Overcoming Anxiety Before a Job Interview
A job interview can open the door to a better life with a lot more money in the bank and a fulfilling career. It is no wonder, then, that we feel anxious and nervous before we face a recruiter for the first time. The possibility of rejection is a scary reality. We worry about not answering the questions correctly, blanking out, looking foolish, or that we wore the wrong outfit. We can, however, address all of these issues and use our anxiety to help instead of hinder us.
Stress and anxiety before an interview can be a sign that we want to do well in the interview and really want the job. Our anxiety can motivate us to be prepared, energize us, and keep us alert. Anxiety can also have negative effects such as distracting us, weakening our memory, make us blurt out something we wish we hadn’t, and hold us back from doing our best. Anxiety may bring
out nervous habits that will distract the interviewer such as fidgeting, or tapping a foot or a pen.
Tips to Calm Fear and Anxiety
Food and drink: Eat something light before the interview to keep you from being light-headed or distracted by hunger. Avoid eating a heavy meal can make you feel sluggish. Avoid caffeine and alcohol.
Check yourself in the mirror after eating and drinking. You do not want to have food residue on your teeth or stains on your clothes from dribbling coffee.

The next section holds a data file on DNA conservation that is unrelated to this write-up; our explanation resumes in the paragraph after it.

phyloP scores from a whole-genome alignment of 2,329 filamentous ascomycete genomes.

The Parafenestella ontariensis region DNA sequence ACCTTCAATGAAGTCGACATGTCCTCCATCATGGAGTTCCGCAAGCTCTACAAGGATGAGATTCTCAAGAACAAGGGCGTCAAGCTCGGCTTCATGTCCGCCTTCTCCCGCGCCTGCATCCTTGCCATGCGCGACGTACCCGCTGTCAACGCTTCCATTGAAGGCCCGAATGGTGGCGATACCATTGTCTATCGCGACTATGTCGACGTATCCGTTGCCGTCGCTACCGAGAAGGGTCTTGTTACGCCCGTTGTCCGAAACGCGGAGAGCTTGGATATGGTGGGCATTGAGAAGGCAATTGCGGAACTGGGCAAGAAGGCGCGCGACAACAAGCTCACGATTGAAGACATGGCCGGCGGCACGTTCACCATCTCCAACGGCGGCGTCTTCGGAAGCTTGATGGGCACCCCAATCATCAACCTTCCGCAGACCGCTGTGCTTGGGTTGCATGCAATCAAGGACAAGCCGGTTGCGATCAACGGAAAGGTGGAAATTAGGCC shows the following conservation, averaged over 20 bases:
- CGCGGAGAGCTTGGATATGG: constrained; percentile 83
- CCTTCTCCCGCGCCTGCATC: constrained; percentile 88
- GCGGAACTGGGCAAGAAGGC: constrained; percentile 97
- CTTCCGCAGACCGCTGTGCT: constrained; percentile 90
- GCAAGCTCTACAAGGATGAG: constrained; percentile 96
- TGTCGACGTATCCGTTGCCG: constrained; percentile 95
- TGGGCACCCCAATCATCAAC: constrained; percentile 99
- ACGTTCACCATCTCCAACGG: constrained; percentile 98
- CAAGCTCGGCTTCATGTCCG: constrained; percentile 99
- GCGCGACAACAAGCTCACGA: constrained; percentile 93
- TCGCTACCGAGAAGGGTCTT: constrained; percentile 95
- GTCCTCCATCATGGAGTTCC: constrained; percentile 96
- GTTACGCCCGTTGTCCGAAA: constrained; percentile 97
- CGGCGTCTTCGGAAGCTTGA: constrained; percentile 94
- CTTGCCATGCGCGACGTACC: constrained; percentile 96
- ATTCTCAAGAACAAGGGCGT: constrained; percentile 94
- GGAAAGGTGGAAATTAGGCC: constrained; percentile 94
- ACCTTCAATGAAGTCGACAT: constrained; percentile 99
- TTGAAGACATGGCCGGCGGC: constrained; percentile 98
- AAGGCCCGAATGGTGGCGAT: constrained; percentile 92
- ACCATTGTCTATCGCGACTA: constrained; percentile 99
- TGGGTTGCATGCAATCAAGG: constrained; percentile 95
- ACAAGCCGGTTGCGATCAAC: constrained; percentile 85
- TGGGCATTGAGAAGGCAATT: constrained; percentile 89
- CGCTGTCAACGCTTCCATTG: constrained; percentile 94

Calm down: Do not try to force yourself to become calm as that will just increase your stress level. Use other methods such as listening to music or deep breathing. Get a good night’s sleep the night before the interview. It is normal for anxiety to cause dry mouth, health palpitations, shaking, and sweating.
Prepare: Anxiety about the interview can be calmed down by preparing for the interview ahead of time. Here are some ways you can get ready:
- Research the organization. Check their website to find out what they do and their mission, and note areas that match your skills
- and experience. Their website will also give you a sense of their organizational culture
- Drive to the location before the interview, keeping track of how long it takes to get there. Allow yourself a lot of time to get to the
- interview, taking into account possible traffic delays or late flights. Dress for success – wearing appropriate business attire will give
- you confidence and an air of competence
- Do not smoke before the interview, as the smell will get on your clothes
- Turn off your cell phone, having it on is rude and disrespectful to the interviewer
- Practice your responses to interview questions. There may be unexpected queries, but you can predict most of them, such as “Tell
- me about yourself,” “What are your strengths,” or “what is your greatest weakness?”
- Prepare a question or two in case the recruiter asks if you have any questions about the job, the company, etc.
- Practice explaining your job experience, skills, and goals, and relate them to the position
- Do a mock interview, if possible, at a career center at your college, or with friends